Fig. 2.
Intestinal resistance (TEER, Ω·cm2) in BBDP (filled bars) and BBDR (open bars) rats. No difference in TEER between BBDR and BBDP rats was observed at age 20 days, irrespective of the intestinal tract examined. By age 50 days, the TEER ...

In Vivo Effect of Prolonged Administration of the Zonulin Inhibitor, FZI/0, on the Progression of T1D in BBDP Rats. To confirm the role of zonulin-dependent increased permeability in the pathogenesis of T1D in the BBDP rat model, animals were randomized to two treatment groups, those that received FZI/0 in their drinking water and a control, untreated group. Untreated animals that developed T1D showed an increase in intestinal permeability that was statistically significant starting from age 44 days (Fig. 3A) and that was temporally coincident with increased serum zonulin (Table 1). Conversely, animals treated with FZI/0 that did not develop T1D (average FZI/0 administration: 34.4 ± 6.4 μg per 100 g of body weight, see Table 1) did not show any appreciable increase in intestinal permeability (Fig. 3B), despite serum zonulin levels that were comparable to those detected in the untreated animals (Table 1).

Fig. 3.
In vivo intestinal permeability and serum glucose levels in BBDP rats. (A) Untreated BBDP animals that evolved to T1D showed an increase in intestinal permeability as measure by LA/MA ratio (squares) that became statistically significant at age 44 days ...
Table 1.
Weight gain, water intake, serum zonulin levels, and presence of ICA in BBDP rats either untreated and with development of T1D (control) or treated with FZI/0 and with no development of T1D

In the untreated BBDP rats that developed T1D, serum glucose levels sharply increased starting ≈2 weeks after the onset of zonulin-dependent increased permeability (Fig. 3A). No significant changes in serum glucose levels were detected in non-T1D FZI/0-treated animals (Fig. 3B). No differences in weight gain and amount of water intake were observed between treated and untreated groups (Table 1) until the development of diabetes.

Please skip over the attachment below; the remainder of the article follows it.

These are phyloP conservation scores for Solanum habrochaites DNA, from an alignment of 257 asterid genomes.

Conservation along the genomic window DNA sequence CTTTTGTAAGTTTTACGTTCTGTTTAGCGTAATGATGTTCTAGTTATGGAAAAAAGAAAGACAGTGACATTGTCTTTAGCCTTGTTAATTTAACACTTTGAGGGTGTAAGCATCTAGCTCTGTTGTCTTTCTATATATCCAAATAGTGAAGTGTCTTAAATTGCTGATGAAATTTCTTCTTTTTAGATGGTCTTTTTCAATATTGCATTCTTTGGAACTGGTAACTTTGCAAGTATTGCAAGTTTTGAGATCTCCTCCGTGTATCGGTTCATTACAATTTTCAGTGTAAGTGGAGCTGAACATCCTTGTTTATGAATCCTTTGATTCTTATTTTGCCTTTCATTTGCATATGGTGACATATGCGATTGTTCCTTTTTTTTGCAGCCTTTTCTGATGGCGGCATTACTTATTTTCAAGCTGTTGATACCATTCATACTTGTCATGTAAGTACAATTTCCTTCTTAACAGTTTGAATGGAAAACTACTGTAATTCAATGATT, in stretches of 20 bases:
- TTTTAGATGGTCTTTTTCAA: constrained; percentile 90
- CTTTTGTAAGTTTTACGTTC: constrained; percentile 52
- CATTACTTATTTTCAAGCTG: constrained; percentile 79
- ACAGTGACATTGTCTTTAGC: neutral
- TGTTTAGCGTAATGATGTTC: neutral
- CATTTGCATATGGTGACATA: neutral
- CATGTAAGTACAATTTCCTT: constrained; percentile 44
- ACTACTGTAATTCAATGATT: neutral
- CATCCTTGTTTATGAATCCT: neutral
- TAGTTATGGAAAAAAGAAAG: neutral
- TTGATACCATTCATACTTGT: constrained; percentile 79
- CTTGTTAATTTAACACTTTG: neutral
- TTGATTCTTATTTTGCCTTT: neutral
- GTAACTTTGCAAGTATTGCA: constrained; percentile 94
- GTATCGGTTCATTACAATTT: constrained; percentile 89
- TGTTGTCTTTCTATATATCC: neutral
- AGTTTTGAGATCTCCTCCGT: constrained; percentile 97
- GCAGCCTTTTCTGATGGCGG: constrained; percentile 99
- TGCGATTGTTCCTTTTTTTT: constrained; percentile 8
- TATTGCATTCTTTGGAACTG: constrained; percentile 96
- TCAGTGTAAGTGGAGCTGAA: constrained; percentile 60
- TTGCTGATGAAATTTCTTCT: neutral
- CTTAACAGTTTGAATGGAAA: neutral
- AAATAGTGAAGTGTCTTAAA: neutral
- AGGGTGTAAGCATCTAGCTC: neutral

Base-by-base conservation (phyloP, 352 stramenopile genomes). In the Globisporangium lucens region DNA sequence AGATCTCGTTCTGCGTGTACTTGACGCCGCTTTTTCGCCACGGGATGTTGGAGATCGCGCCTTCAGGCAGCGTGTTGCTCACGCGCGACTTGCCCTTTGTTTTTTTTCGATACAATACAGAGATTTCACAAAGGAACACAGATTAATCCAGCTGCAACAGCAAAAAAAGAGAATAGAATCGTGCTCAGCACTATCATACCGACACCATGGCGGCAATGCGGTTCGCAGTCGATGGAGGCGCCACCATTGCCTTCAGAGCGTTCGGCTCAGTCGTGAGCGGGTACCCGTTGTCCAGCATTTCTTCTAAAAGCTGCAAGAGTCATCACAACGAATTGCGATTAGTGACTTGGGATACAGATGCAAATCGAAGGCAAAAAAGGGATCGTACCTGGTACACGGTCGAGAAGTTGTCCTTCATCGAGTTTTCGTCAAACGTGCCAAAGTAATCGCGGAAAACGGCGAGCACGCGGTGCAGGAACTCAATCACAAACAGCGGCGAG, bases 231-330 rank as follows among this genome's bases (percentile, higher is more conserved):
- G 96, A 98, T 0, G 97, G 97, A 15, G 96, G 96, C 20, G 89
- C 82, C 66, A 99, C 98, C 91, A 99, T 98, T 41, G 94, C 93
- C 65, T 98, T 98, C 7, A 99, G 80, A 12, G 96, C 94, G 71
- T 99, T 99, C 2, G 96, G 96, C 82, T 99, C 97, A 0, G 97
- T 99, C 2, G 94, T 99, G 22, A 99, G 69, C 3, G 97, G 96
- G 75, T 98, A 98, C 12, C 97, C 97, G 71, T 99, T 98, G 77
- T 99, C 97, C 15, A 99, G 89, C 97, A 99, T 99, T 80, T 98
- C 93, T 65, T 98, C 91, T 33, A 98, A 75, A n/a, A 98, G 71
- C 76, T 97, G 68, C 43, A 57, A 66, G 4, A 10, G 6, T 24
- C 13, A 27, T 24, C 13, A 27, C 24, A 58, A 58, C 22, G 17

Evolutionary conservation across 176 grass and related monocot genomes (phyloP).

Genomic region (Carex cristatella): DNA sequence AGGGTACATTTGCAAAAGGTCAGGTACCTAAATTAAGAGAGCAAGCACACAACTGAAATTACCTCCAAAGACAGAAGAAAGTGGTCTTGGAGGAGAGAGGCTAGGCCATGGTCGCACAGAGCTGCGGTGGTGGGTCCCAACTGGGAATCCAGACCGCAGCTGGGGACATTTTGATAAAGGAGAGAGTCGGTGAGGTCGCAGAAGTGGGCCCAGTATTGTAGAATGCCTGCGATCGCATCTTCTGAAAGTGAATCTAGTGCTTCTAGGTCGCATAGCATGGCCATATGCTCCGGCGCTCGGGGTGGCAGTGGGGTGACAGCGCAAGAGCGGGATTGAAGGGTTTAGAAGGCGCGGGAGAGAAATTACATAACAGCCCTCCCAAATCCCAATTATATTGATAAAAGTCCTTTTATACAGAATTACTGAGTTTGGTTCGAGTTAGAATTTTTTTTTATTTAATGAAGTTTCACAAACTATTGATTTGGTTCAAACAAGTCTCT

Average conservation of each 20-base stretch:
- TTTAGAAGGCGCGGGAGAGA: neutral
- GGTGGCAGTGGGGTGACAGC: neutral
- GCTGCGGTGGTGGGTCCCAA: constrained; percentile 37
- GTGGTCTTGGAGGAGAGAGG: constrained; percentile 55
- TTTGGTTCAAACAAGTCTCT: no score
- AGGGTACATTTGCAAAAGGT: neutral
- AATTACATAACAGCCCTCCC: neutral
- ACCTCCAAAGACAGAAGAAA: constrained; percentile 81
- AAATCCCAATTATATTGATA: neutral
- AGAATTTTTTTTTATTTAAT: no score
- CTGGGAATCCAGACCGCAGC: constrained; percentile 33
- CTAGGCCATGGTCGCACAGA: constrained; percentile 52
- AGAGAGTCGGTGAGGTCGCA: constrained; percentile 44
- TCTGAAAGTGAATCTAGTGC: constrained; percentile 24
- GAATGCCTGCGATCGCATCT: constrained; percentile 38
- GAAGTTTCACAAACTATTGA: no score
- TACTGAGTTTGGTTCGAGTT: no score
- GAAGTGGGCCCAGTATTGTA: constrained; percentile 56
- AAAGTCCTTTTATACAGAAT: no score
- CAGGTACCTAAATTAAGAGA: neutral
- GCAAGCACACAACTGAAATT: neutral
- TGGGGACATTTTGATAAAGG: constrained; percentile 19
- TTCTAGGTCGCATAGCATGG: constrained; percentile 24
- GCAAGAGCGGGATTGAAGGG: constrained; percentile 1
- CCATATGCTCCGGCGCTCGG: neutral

Inhibition of Zonulin-Mediated Increased Intestinal Permeability Reduced the Cumulative Incidence of T1D in BBDP Rats. Eighty percent of the untreated BBDP rats (12 of 15) progressed to the diabetic state at age 69.2 ± 2.9 days (25 days after zonulin-dependent increased intestinal permeability). Conversely, only 27% of the BBDP rats (4 of 15) treated with FZI/0 developed diabetes (P < 0.009). At either the onset of diabetes or the experimental endpoint (age, 80–85 days), animals were killed, and small intestine TEER and intraluminal zonulin were measured. BBDP rats that developed diabetes showed a significant decrement in ileal TEER as compared to BBDR rats, whereas BBDP rats treated with FZI/0 showed a TEER that was not statistically different from that detected in BBDR rats (Fig. 4A). Intraluminal zonulin was markedly elevated in BBDP rats as compared to BBDR rats, irrespective of the FZI/0 treatment (Fig. 4B). These results confirmed the correlation between intraluminal zonulin and TEER (r =–0.91, P < 0.002) and proved that FZI/0 prevented the onset of diabetes by preventing the changes in intestinal permeability (Fig. 3B) through the blockage of the zonulin receptor rather than affecting the zonulin release in the intestinal lumen.

Fig. 4.
In vivo effect of the zonulin inhibitor FZI/0 on TEER (A) and intestinal zonulin release (B) in BBDP rats. Untreated BBDP rats that developed T1D (filled bars) showed a significant decrease in ileal TEER and increase in intestinal luminal zonulin compared ...

Serum Antiislet Antibodies in Control Animals and Animals Treated with FZI/0. In addition to increased intestinal permeability, autoimmune destruction of pancreatic beta cells secondary to the generation of anti-ICA is also a prerequisite for the development of T1D. ICA were detected in the serum of untreated BBDP rats that developed diabetes (Fig. 5B and Table 1) but not in the FZI/0-treated BBDP rats that did not progress to diabetes (Fig. 5A and Table 1). These results suggest that, by blocking the zonulin-mediated increased permeability, the production of autoantibodies against the pancreatic beta cells was also blocked, thus preventing the evolution to T1D.

Fig. 5.
ICA in both FZI/0-treated rats and untreated diabetic animals. No ICA were detected in non-T1D-treated animals (A), whereas untreated rats that developed diabetes showed the presence of the autoantibodies in their serum (B).